It’s fashionable to slam fossil fuels these days. But the oil and gas industry just had a last laugh of sorts.
At the end of 2020, the CEO of the Texas-based oil services company Innovex Downhole Solutions wanted to buy his employees a Christmas present. So he tried to buy 400 jackets with the Innovex logo from outdoor apparel maker North Face.
North Face refused the order, saying selling jackets to Innovex was “not consistent with its brand standards” because Innovex is an oil and gas company.
North Face is probably on safe legal grounds. In 2018, the Supreme Court ruled in Masterpiece Cake Shop vs. Colorado Civil Rights Commission that the Commission violated the cake maker’s religious liberty by forcing him to decorate a cake for the marriage of a gay couple. And belief-based climate alarmism is probably as good a religion as any other.
But North Face, and the radical climate movement it has longed supported, is now taking a hit in the public relations department.
The Colorado Oil and Gas Association just awarded North Face its first-ever “Extraordinary Customer Award” in recognitions of North Face’s abundant use of oil and gas.
Virtually every North Face product is made with nylon, polyester and polyurethane, all of which are produced from oil and natural gas. It’s probably overkill to mention the fleet of private jets owned by North Face’s parent corporation, VF Corp.
COGA will now use the North Face’s embarrassment to launch a pro-oil campaign called “Fueling Our Lives.”
“I think too often we think of oil and natural gas as just as fuels — something to put in our cars or heat or cool our homes,” said COGA chief Dan Haley. “And, as we’ve seen in recent weeks across the country that is hugely important part of what our industry – supplying affordable and efficient clean-burning natural gas to heat our homes and help power our grid – but we often forget just how many other things we have and enjoy in the 21st Century that are made possible because of oil and natural gas” he added.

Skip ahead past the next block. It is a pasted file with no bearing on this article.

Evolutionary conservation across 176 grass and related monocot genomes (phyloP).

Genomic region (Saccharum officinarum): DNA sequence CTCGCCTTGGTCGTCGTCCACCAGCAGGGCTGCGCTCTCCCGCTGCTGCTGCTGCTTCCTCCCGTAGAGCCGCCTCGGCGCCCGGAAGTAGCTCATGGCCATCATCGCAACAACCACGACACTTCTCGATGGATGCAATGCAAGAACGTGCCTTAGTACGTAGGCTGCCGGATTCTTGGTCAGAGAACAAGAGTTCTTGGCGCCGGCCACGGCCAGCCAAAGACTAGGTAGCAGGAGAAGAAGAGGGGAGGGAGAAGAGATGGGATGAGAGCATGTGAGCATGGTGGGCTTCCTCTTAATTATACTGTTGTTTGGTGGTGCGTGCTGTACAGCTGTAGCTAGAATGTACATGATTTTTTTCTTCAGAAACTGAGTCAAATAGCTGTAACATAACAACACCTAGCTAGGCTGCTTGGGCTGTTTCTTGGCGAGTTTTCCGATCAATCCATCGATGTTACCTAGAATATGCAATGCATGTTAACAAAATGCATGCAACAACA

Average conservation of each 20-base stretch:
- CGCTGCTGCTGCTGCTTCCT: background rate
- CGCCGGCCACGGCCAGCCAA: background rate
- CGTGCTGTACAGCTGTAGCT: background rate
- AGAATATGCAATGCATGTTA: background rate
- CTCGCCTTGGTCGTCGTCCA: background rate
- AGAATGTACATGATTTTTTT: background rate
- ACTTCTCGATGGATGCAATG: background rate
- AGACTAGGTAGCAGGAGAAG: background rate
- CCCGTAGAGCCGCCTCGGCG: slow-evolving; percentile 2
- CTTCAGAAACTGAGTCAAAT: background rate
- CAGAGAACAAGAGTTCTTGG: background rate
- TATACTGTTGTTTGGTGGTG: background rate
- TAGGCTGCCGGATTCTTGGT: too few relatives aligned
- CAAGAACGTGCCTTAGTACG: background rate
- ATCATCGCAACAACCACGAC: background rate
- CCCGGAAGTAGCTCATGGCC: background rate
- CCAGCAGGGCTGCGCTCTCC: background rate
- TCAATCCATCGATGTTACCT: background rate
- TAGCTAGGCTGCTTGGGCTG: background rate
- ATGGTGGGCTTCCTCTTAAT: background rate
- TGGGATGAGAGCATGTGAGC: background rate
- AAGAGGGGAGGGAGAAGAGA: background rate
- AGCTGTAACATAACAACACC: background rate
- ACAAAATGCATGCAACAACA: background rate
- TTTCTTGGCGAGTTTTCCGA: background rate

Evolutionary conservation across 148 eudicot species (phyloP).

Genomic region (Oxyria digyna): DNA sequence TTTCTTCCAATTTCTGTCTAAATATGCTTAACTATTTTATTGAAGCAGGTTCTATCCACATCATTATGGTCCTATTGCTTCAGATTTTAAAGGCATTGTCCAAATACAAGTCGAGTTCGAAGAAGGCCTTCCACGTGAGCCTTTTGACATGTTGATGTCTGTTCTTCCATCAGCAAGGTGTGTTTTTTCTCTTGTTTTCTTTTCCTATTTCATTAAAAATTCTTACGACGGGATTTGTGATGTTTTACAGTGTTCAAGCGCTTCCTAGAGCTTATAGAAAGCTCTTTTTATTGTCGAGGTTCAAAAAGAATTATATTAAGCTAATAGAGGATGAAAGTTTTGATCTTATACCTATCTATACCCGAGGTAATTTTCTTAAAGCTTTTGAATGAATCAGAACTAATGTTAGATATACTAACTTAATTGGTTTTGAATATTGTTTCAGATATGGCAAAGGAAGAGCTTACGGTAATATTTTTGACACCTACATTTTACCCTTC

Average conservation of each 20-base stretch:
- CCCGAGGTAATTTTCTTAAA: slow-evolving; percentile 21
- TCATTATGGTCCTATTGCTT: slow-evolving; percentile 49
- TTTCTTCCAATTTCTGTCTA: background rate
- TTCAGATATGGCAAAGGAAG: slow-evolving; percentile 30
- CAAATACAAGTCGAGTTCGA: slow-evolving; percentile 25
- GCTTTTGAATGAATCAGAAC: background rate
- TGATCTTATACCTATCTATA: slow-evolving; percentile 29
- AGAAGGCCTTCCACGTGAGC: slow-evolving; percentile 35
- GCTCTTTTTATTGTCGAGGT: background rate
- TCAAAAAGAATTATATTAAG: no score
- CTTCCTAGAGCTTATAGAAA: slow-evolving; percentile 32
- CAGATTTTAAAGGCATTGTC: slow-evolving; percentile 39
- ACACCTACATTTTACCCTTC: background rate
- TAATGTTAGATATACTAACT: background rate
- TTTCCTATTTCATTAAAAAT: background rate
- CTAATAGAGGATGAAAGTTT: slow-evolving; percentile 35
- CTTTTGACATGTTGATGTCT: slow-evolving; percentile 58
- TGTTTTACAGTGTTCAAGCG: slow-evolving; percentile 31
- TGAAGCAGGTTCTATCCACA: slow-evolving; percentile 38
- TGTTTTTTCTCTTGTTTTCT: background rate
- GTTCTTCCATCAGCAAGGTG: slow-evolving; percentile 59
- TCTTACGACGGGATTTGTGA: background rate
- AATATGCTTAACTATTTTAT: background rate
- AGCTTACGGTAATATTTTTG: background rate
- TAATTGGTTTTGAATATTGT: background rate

This effort is not a moment too soon.
During the recent confirmation hearing for Biden Secretary of Interior nominee Deb Haaland, Sen. Bill Cassidy (R-La.) pressed Haaland on the reality of oil.
Cassidy noted that even if the US decreases production of oil and gas, global demand would be the same. To which Haaland responded, “We’re hoping that…uh… when we create these… uh… clean energy opportunities… that perhaps that will change.”
Cassidy then pointed out, that, “Eighty percent of a barrel oil does not go for propulsion. Rather it goes for the plastics and chemicals that are essential to modernity, for example the products that go into a wind turbine, the carpet we are both looking at… would you agree that its quite likely that even in the rosiest scenarios there will continue to be demand for oil and gas?”
“Yes,” Haaland responded.
Yet despite her acknowledgement of our dependence on oil and gas, Haaland was a co-sponsor of the anti-fossil fuel Green New Deal and has pledged to implement the Biden policy of ending oil and gas exploration and drilling on federal lands.
Climate activists apparently don’t really realize that every part of our world is entirely dependent on fossil fuels and that there are no substitutes on the horizon that will lessen that dependence.
While it’s easy to poke fun at mindless anti-fossil fuel campaigns like “Keep It In The Ground,” they will be no laughing matter if actually implemented.